Figure 1. Pectodens reconstructed using the original tracings of the in situ fossil in Li et al. 2017.

Li et al. 2017 conclude:
“A new, small terrestrial tetrapod is described from the Middle Triassic of Yunnan, China. Pectodens zhenyuensis n. gen. n. sp. bears very characteristic elongate teeth forming a comb-like marginal dentition. The elongate cervicals of Pectodens zhenyuensis n. gen. n. sp. with low neural spines together with the morphology of the cervical ribs are features consistent with protorosaurs, such as Macrocnemus. However, the imperforate puboischiadic plate, simple rounded proximal tarsals, and a straight 5th metatarsal are primitive characteristics. Unlike tanystropheids, but in common with Protorosaurus (personal observation, N.C. Fraser, 2013), both lack a thyroid fenestra in the pelvis.”

Figure 2. Pectodens skull traced using DGS techniques and reassembled below.

Figure 2. Pectodens skull traced using DGS techniques and reassembled below. Here a quadratojugal process of the jugal is identified and other parts are assembled with greater accuracy than a freehand sketch (Fig. 1).

Pectodens zhenyuensis (Li et al. 2017; IVPP V18578; Anisian, Middle Triassic; 38cm in length) was originally considered a diapsid and a possible protorosaur. Here Pectodens nests between Macrocnemus and Langobardisaurus (Fig. 3). Originally the interclavicle, sternum and quadratojugal were overlooked.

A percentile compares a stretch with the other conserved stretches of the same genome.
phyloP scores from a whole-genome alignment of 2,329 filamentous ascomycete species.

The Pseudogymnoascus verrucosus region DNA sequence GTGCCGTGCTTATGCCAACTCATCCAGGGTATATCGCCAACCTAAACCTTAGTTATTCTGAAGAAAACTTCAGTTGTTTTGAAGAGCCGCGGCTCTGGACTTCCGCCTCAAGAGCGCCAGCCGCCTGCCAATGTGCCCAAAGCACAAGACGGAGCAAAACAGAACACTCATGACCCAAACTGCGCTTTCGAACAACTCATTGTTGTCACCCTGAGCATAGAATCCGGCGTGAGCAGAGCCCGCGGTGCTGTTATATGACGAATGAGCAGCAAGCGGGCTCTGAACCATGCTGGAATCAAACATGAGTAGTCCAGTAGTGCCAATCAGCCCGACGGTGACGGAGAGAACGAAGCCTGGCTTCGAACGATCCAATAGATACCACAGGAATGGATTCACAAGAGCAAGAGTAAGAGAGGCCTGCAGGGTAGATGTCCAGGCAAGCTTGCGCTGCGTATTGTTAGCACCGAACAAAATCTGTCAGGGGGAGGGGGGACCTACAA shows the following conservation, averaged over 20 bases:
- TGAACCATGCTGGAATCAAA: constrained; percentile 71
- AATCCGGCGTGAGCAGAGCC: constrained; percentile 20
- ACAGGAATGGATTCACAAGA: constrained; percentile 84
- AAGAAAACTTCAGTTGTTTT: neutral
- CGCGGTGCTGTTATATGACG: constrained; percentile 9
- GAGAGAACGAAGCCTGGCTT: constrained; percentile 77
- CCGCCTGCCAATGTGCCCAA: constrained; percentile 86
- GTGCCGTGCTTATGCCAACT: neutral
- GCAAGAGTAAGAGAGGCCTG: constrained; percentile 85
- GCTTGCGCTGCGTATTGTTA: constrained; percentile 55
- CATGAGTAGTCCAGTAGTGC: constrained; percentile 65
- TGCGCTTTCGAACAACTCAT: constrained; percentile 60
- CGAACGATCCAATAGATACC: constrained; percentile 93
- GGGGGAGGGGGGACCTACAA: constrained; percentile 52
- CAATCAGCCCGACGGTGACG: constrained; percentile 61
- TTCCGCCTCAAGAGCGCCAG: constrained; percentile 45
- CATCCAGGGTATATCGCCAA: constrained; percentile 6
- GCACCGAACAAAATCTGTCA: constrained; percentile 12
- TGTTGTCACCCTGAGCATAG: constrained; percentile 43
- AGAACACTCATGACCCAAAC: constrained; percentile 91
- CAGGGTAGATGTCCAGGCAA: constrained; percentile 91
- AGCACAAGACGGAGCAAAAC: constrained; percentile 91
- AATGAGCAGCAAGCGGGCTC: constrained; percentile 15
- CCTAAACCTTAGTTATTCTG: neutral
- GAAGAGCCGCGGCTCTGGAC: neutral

Note the large orbit, the long metarsal 5 and the perforated pubis. The elongate caudal transverse processes anchor powerful leg muscles.

Occasionally within the Tritosauria
metatarsal 5 is not short, but elongate. It is always axially twisted. The pubis and ischium typically angle away from one another, but sometimes produce a thyroid fenestra. Tritosaurs have a sternum, like many other lepidosaurs do. Protorosaurs do not have a sternum.

Li et al. did not attempt a phylogenetic analysis.
Instead they made educated guesses as to the affinities of Pectodens, overlooking the variation present in related taxa revealed in a cladogram. Pulling a Larry Martin (highlighting or letting yourself get confused by one or two traits) is never a good idea. Better to let hundreds of traits determine the exact nesting of a taxon without bias. Let the taxa nest themselves. Let the convergent traits simply be convergent traits.

Earlier we looked at the pectoral girdle and sternum of Langobardisaurus, Huehuecuetzpalli and other tritosaurs. Pectodens fits right in.